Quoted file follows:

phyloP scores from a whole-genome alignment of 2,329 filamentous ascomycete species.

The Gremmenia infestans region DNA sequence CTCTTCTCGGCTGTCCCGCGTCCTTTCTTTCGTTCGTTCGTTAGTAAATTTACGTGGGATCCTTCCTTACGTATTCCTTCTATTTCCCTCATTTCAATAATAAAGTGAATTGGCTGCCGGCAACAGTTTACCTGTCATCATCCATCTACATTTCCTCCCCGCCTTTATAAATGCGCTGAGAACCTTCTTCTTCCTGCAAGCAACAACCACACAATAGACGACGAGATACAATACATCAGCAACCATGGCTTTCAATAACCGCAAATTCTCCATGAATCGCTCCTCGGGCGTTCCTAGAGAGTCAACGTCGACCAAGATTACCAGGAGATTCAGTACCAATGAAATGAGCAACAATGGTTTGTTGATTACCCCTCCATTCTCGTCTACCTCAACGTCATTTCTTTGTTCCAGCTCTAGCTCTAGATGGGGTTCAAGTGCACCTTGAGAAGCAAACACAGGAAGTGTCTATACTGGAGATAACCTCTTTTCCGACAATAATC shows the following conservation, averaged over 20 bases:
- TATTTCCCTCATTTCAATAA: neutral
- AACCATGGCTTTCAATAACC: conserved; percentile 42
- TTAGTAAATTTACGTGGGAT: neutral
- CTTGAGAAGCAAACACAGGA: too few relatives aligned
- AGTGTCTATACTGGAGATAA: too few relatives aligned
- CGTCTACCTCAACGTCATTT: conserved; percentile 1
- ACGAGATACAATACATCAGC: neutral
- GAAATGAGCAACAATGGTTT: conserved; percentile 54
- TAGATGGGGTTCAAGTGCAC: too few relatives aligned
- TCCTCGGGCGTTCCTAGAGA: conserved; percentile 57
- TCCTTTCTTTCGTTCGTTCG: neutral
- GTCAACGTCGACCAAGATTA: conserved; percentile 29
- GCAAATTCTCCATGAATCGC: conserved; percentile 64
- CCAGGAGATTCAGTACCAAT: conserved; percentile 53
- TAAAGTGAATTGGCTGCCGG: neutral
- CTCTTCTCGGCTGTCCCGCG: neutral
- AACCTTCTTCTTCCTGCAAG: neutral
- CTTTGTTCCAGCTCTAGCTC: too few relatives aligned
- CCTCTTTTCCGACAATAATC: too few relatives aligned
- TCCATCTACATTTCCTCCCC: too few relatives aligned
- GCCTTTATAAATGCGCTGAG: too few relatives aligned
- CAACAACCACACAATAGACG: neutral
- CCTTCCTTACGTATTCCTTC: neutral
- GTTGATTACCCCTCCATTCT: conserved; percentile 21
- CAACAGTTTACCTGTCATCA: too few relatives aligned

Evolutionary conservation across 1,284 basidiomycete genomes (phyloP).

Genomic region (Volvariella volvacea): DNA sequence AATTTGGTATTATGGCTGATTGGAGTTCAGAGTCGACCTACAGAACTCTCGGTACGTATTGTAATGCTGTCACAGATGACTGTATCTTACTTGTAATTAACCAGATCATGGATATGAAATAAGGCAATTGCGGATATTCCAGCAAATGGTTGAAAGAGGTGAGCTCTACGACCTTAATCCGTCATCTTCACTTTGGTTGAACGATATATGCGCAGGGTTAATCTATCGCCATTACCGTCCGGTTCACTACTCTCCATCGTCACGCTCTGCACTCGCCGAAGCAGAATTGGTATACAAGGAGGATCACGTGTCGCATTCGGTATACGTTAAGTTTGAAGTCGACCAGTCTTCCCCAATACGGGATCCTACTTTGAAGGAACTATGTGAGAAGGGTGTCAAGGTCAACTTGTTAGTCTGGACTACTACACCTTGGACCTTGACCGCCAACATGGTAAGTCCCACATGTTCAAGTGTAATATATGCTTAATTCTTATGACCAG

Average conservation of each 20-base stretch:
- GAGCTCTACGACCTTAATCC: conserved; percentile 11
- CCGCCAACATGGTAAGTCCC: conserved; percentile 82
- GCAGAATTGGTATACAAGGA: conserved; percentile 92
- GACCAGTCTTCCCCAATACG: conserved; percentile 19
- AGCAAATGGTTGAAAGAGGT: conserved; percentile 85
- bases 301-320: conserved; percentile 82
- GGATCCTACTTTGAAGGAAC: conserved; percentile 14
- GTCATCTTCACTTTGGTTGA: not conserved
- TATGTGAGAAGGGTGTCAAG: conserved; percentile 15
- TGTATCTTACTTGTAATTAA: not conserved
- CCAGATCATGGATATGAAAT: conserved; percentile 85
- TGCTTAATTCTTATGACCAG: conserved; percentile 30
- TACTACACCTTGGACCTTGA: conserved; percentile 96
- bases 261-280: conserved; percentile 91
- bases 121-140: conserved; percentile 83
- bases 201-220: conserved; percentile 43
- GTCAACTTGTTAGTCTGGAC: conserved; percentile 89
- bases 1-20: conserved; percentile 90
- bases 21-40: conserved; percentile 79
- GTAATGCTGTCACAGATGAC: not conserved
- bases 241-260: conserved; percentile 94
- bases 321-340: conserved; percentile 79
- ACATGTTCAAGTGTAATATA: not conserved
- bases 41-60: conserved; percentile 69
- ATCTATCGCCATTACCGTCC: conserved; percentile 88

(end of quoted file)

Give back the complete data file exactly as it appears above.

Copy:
phyloP scores from a whole-genome alignment of 2,329 filamentous ascomycete species.

The Gremmenia infestans region DNA sequence CTCTTCTCGGCTGTCCCGCGTCCTTTCTTTCGTTCGTTCGTTAGTAAATTTACGTGGGATCCTTCCTTACGTATTCCTTCTATTTCCCTCATTTCAATAATAAAGTGAATTGGCTGCCGGCAACAGTTTACCTGTCATCATCCATCTACATTTCCTCCCCGCCTTTATAAATGCGCTGAGAACCTTCTTCTTCCTGCAAGCAACAACCACACAATAGACGACGAGATACAATACATCAGCAACCATGGCTTTCAATAACCGCAAATTCTCCATGAATCGCTCCTCGGGCGTTCCTAGAGAGTCAACGTCGACCAAGATTACCAGGAGATTCAGTACCAATGAAATGAGCAACAATGGTTTGTTGATTACCCCTCCATTCTCGTCTACCTCAACGTCATTTCTTTGTTCCAGCTCTAGCTCTAGATGGGGTTCAAGTGCACCTTGAGAAGCAAACACAGGAAGTGTCTATACTGGAGATAACCTCTTTTCCGACAATAATC shows the following conservation, averaged over 20 bases:
- TATTTCCCTCATTTCAATAA: neutral
- AACCATGGCTTTCAATAACC: conserved; percentile 42
- TTAGTAAATTTACGTGGGAT: neutral
- CTTGAGAAGCAAACACAGGA: too few relatives aligned
- AGTGTCTATACTGGAGATAA: too few relatives aligned
- CGTCTACCTCAACGTCATTT: conserved; percentile 1
- ACGAGATACAATACATCAGC: neutral
- GAAATGAGCAACAATGGTTT: conserved; percentile 54
- TAGATGGGGTTCAAGTGCAC: too few relatives aligned
- TCCTCGGGCGTTCCTAGAGA: conserved; percentile 57
- TCCTTTCTTTCGTTCGTTCG: neutral
- GTCAACGTCGACCAAGATTA: conserved; percentile 29
- GCAAATTCTCCATGAATCGC: conserved; percentile 64
- CCAGGAGATTCAGTACCAAT: conserved; percentile 53
- TAAAGTGAATTGGCTGCCGG: neutral
- CTCTTCTCGGCTGTCCCGCG: neutral
- AACCTTCTTCTTCCTGCAAG: neutral
- CTTTGTTCCAGCTCTAGCTC: too few relatives aligned
- CCTCTTTTCCGACAATAATC: too few relatives aligned
- TCCATCTACATTTCCTCCCC: too few relatives aligned
- GCCTTTATAAATGCGCTGAG: too few relatives aligned
- CAACAACCACACAATAGACG: neutral
- CCTTCCTTACGTATTCCTTC: neutral
- GTTGATTACCCCTCCATTCT: conserved; percentile 21
- CAACAGTTTACCTGTCATCA: too few relatives aligned

Evolutionary conservation across 1,284 basidiomycete genomes (phyloP).

Genomic region (Volvariella volvacea): DNA sequence AATTTGGTATTATGGCTGATTGGAGTTCAGAGTCGACCTACAGAACTCTCGGTACGTATTGTAATGCTGTCACAGATGACTGTATCTTACTTGTAATTAACCAGATCATGGATATGAAATAAGGCAATTGCGGATATTCCAGCAAATGGTTGAAAGAGGTGAGCTCTACGACCTTAATCCGTCATCTTCACTTTGGTTGAACGATATATGCGCAGGGTTAATCTATCGCCATTACCGTCCGGTTCACTACTCTCCATCGTCACGCTCTGCACTCGCCGAAGCAGAATTGGTATACAAGGAGGATCACGTGTCGCATTCGGTATACGTTAAGTTTGAAGTCGACCAGTCTTCCCCAATACGGGATCCTACTTTGAAGGAACTATGTGAGAAGGGTGTCAAGGTCAACTTGTTAGTCTGGACTACTACACCTTGGACCTTGACCGCCAACATGGTAAGTCCCACATGTTCAAGTGTAATATATGCTTAATTCTTATGACCAG

Average conservation of each 20-base stretch:
- GAGCTCTACGACCTTAATCC: conserved; percentile 11
- CCGCCAACATGGTAAGTCCC: conserved; percentile 82
- GCAGAATTGGTATACAAGGA: conserved; percentile 92
- GACCAGTCTTCCCCAATACG: conserved; percentile 19
- AGCAAATGGTTGAAAGAGGT: conserved; percentile 85
- bases 301-320: conserved; percentile 82
- GGATCCTACTTTGAAGGAAC: conserved; percentile 14
- GTCATCTTCACTTTGGTTGA: not conserved
- TATGTGAGAAGGGTGTCAAG: conserved; percentile 15
- TGTATCTTACTTGTAATTAA: not conserved
- CCAGATCATGGATATGAAAT: conserved; percentile 85
- TGCTTAATTCTTATGACCAG: conserved; percentile 30
- TACTACACCTTGGACCTTGA: conserved; percentile 96
- bases 261-280: conserved; percentile 91
- bases 121-140: conserved; percentile 83
- bases 201-220: conserved; percentile 43
- GTCAACTTGTTAGTCTGGAC: conserved; percentile 89
- bases 1-20: conserved; percentile 90
- bases 21-40: conserved; percentile 79
- GTAATGCTGTCACAGATGAC: not conserved
- bases 241-260: conserved; percentile 94
- bases 321-340: conserved; percentile 79
- ACATGTTCAAGTGTAATATA: not conserved
- bases 41-60: conserved; percentile 69
- ATCTATCGCCATTACCGTCC: conserved; percentile 88